Article: 5 Touch Points to Engage a Multigenerational Workforce better


5 Touch Points to Engage a Multigenerational Workforce better

For enterprises who wish to create compelling work environments that make employees feel valued and treated fairly so they will give that extra discretionary effort to the organization, here are the five touch points to consider and engage their multigenerational workforce better.
5 Touch Points to Engage a Multigenerational Workforce better

In the present times, Organizations are in the unexpected state of having five generations working together. Though the definition of each generation may vary slightly, any workplace includes members from these five generations:  Traditionalists (born 1927-1945), baby boomers (1946-1964), Generation X (1965-1980), millennials/Generation Y (1981-1996) and Generation Z (those born in 1997 or later). Making the matters more complex for organizations is their typical full-time and part-time positions being augmented with gig economy roles such as freelance, contract and temporary employment options. This complex and diverse workforce coupled with the growing competition to attract and retain top talent makes culture and work environment a key focus for employers looking to gain a strategic advantage. 

Why engaging workforce matters?

According to Deloitte University Press’s Global Human Capital Trends 2016 report fully 85 percent of survey respondents ranked engagement as a top priority, yet only 46 percent reported that they were ready to take on engagement challenges. In fact, according to Gallup, almost 20 percent of U.S. workers are “actively disengaged” employees, and are likely to undermine coworkers and adversely affect projects. Perhaps worse, most U.S. workers, a whopping 51 percent continue to fall into the “not engaged” category. While these employees do not typically negatively affect business performance, they tend to not take their jobs seriously and are not likely to go the extra mile for clients or customers. Overall, Gallup reports that disengagement costs hurt the U.S. by around $500 billion annually.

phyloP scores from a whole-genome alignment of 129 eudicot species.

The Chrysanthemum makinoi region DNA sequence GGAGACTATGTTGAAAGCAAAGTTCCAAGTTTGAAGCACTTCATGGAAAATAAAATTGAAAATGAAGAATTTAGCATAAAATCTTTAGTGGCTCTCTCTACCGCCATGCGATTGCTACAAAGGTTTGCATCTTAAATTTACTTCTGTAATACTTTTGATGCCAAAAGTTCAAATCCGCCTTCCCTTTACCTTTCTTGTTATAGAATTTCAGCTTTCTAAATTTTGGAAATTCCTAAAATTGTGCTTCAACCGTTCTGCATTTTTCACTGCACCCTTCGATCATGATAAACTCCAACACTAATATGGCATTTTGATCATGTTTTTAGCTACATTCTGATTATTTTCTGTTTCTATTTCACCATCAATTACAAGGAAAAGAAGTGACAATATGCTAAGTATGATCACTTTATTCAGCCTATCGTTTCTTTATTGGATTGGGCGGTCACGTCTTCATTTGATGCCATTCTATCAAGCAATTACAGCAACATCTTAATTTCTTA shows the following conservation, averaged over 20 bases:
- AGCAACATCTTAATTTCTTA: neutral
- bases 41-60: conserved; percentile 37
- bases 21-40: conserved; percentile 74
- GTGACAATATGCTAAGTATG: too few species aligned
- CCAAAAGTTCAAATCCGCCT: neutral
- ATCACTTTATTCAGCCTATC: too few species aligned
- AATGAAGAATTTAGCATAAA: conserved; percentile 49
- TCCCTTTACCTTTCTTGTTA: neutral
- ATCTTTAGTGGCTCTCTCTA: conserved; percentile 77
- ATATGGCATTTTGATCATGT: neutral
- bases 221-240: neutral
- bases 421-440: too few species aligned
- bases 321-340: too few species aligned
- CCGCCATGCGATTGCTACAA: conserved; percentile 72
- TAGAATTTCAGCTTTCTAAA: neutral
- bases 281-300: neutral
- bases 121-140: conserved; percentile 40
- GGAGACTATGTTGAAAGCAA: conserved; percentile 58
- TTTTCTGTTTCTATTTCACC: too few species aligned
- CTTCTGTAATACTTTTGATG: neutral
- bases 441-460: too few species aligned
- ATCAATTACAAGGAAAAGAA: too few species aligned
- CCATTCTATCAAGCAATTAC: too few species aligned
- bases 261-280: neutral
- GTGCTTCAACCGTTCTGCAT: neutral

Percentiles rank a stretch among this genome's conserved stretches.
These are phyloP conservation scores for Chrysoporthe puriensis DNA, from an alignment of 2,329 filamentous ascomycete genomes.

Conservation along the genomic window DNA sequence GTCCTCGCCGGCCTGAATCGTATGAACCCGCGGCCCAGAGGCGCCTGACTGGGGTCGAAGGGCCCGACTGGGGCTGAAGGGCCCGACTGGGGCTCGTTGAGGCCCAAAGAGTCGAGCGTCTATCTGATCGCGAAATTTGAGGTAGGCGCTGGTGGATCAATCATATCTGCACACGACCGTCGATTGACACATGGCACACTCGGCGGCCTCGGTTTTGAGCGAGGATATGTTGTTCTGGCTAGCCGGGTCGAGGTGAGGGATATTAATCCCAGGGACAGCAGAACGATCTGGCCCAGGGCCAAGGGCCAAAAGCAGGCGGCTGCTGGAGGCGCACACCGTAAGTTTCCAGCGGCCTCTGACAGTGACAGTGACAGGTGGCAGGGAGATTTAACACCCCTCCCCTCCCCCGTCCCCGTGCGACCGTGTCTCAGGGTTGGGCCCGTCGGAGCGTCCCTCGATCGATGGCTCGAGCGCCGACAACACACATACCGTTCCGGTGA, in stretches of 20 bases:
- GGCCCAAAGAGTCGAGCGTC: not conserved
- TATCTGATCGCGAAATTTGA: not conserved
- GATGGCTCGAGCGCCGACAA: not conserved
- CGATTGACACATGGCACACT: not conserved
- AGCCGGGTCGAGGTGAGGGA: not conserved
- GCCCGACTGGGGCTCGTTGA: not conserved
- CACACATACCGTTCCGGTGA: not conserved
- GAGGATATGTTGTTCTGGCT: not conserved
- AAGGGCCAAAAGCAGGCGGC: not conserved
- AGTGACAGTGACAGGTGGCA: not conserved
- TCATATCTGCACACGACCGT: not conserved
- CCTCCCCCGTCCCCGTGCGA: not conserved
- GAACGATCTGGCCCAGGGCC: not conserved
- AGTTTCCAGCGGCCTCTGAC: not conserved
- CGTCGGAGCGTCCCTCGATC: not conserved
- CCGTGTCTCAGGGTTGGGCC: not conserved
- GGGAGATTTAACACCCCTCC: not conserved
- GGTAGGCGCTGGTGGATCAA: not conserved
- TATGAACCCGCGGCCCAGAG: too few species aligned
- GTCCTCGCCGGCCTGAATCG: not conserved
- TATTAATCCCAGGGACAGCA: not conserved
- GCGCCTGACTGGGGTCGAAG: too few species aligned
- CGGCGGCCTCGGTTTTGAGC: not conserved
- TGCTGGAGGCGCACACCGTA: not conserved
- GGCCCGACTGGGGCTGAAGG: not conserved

In this context, it is clear that disengagement is too big and costly a problem to ignore. So, for enterprises who wish to create compelling work environments that make employees feel valued and treated fairly so they will give that extra discretionary effort to the organization, here are the five touch points to consider and engage their multigenerational workforce better: 

Improve user experience and efficiency of hiring process

Technology and user experience play a critical role in your hiring process and can help in starting the right engagement efforts. A recent survey found that 20 percent of job seekers would give up on an online application if they couldn’t complete it on a mobile device. While 70 percent of job seekers are not averse to applying for a job via smartphone, only about a quarter of large companies surveyed have optimized their hiring process for mobile devices. This shows a significant gap that all employers should keep in mind while designing their hiring process. Besides, the use of prescreening tools can be also used to short list best-fit candidates so that hiring managers and recruiters manage their time efficiently. Alerts, notifications and automated workflows are also a great addition to make hiring process easier and more efficient while keeping everyone involved on-task.